So if the CU is so fun, why are so many people against it? No matter how you look at it, the Combat Upgrade will go down in history as probably one of the biggest flat out nerfs that any MMORPG has ever seen. It’s been simplified; functionality has been lost or changed in several professions and many highly coveted items have become mediocre at best. Sadly this is the kind of massive overhaul that’s SWG increasingly bloated systems need. Each pre-CU patch to fix the flawed HAM system yielded an increasing imbalanced game. SOE’s approach to the problem could be described as a ‘bulldozer job’ at best, but hey, something drastic had to be done.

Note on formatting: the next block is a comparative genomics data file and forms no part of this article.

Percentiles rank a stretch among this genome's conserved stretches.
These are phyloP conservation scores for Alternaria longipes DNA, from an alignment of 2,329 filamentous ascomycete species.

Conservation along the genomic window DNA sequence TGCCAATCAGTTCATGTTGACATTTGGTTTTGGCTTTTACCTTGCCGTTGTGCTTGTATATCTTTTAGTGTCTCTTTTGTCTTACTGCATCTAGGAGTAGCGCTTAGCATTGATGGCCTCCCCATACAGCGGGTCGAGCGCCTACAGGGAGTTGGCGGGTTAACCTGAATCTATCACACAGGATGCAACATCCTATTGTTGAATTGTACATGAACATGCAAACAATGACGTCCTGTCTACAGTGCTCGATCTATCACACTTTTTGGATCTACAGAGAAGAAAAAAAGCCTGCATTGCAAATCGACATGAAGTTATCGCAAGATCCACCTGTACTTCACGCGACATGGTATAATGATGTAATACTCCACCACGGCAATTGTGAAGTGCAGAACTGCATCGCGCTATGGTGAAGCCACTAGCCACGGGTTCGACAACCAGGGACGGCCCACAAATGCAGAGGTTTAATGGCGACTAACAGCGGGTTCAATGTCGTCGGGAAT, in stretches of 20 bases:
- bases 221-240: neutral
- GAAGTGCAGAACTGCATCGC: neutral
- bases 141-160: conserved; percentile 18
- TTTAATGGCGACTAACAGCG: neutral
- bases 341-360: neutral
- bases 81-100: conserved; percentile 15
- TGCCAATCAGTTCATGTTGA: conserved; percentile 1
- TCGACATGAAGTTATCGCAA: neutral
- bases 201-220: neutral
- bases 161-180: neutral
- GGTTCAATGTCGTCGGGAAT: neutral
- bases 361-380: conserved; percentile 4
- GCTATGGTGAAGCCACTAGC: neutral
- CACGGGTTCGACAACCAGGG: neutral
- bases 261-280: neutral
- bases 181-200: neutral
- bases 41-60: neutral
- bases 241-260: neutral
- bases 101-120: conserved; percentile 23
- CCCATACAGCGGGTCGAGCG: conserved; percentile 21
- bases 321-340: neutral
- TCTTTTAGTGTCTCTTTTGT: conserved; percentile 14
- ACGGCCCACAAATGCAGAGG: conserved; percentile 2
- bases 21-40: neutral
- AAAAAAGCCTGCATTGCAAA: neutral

So to former SWG subscribers and the curious alike I say: get in the game, get a group and play for a couple hours. Then tell me that’s not fun. I can’t wait to hear about your experiences, good or bad.

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Clint Nielson